AppleScript is an English-like, easy-to-understand scripting language built into every Mac. AppleScript can automate hundreds of AppleScript-able applications, performing tasks both large and small, complex and simple. Learn AppleScript: The Comprehensive Guide to Scripting and Automation on Mac OS X, Third Edition has been completely updated for Mac OS X Snow Leopard. It's all here, with an emphasis on practical information that will help you solve any automation problem—from the most mundane repetitive tasks to highly integrated workflows of complex systems. Friendly enough for beginners, detailed enough for advanced AppleScripters Includes major contributions from expert AppleScripters: Emmanuel Levy, Harald Monihart, Ian Piper, Shane Stanley, Barry Wainwright, Craig Williams, and foreword by AppleScript inventor, William Cook
Maybe you know FileMaker, and you have used it for years, but need a quick reference, immediately accessible while not interrupting your work on screen. This is the only book on the market expressly focused on describing each calculation formula and how and when to use each! Filled with real-world, concrete examples, this book is an invaluable companion to readers working to develop solutions to their every day software problems. Contains hundreds of calculation functions, script steps, and operations that will appeal to every FileMaker user, new and old.
Author: Scott Love
Publisher: Pearson Education
Release Date: 2006-02-21
FileMaker 8 Functions and Scripts Desk Reference is the only book on the market expressly focused on describing each calculation formula and how and when to use each one. With this book's real-world, concrete examples of how to use each function, you will go far beyond FileMaker 8's help system. Just as a dictionary helps supplement one's memory, this book is an invaluable companion to users working to develop solutions to their every day software problems.
Author: James William Martin
Publisher: CRC Press
Release Date: 2009-08-26
Genre: Business & Economics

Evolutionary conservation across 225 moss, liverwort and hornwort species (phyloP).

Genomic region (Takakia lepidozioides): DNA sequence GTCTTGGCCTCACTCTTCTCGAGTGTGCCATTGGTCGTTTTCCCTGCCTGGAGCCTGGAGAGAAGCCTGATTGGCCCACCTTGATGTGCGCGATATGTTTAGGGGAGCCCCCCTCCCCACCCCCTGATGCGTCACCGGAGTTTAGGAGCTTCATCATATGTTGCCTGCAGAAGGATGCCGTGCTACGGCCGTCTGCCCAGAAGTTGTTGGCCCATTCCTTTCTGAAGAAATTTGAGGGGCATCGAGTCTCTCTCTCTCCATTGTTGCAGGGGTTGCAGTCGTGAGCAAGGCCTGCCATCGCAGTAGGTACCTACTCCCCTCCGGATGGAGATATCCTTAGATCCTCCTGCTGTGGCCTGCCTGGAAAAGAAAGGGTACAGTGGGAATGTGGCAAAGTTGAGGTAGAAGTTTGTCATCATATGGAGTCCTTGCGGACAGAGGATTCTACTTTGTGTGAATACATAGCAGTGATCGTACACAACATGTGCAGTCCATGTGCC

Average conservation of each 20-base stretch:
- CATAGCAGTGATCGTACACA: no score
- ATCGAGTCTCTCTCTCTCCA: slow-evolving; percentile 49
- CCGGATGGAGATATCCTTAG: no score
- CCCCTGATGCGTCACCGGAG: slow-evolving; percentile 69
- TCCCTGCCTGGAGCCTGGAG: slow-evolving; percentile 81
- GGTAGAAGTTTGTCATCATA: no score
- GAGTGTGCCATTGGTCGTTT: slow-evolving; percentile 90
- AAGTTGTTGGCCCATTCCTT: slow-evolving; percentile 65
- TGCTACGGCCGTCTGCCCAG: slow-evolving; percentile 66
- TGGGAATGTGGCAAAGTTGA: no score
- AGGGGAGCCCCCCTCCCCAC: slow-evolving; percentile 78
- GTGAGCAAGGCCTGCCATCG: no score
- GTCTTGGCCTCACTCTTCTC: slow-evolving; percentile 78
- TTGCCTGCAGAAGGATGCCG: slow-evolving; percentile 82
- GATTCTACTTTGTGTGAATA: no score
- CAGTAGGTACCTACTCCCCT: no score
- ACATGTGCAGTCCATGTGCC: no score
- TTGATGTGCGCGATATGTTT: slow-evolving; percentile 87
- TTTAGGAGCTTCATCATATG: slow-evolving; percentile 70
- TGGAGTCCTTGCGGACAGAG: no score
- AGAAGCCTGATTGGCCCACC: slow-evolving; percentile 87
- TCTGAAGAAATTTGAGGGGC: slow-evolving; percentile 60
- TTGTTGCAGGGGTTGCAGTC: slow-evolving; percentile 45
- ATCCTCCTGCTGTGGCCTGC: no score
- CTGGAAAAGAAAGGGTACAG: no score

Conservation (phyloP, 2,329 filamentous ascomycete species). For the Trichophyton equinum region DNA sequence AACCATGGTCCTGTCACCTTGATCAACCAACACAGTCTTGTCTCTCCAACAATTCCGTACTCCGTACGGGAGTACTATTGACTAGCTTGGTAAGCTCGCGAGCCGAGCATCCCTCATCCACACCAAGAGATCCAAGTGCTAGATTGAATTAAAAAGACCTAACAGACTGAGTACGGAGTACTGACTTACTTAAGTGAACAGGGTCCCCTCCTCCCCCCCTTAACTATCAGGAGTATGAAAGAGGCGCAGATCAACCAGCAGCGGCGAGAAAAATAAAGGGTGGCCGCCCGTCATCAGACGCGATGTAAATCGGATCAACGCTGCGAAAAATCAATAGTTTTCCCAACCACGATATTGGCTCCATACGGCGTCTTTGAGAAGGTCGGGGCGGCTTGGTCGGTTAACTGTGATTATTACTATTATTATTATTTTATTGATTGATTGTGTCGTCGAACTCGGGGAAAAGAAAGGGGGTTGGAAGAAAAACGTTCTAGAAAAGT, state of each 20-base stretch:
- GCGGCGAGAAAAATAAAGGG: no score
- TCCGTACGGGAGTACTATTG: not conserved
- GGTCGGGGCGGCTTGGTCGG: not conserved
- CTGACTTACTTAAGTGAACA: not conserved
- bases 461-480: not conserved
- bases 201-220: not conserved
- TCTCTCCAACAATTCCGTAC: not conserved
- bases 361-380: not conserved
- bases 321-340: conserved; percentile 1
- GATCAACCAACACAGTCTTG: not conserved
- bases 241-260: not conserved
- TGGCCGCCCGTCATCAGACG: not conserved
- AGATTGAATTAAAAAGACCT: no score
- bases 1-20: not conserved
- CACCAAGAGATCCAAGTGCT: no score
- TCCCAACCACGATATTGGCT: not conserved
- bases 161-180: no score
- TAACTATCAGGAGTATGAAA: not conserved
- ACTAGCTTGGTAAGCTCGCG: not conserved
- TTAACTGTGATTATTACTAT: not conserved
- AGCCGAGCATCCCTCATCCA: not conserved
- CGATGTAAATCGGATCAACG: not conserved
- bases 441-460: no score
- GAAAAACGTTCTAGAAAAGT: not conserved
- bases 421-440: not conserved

As a pioneer in Lean improvement methods, Jim Martin was among the first to suggest that truly successful Lean initiatives are those applied across every facet of an organization, not just on the shop floor. Building on this concept, Martin demonstrates that one of the most effective ways to implement operational improvements across an organization is to approach it through the resource that permeates every facet of a modern organization—information technology. Measuring and Improving Performance: Information Technology Applications in Lean Systems explains how the effective use of Lean project management methodologies can increase the productivity of information system deployment in service and manufacturing organizations. Starting with an overview of Lean and agile project management principles, the author walks readers through the implementation of Lean practices across key aspects of IT systems. Created to provide Lean and Six Sigma practitioners with a clear understanding of the important concepts related to the creation and modification of software to support process improvement activities across Lean systems, this reference book: Details how to apply Lean principles to IT systems on a global scale Explains how to design IT systems capable of meeting evolving customer needs and expectations Covers several project management methods including agile project management (APM), agile unified process (AUP), SCRUM, extreme programming (EP) Identifies the operational issues that can help project execution and those that can hinder it Complete with roadmaps and checklists, this book will help busy IT and Lean professionals discover more efficient ways to monitor business activity, gather business intelligence, manage and analyze business processes, and ultimately—increase overall operational efficiency.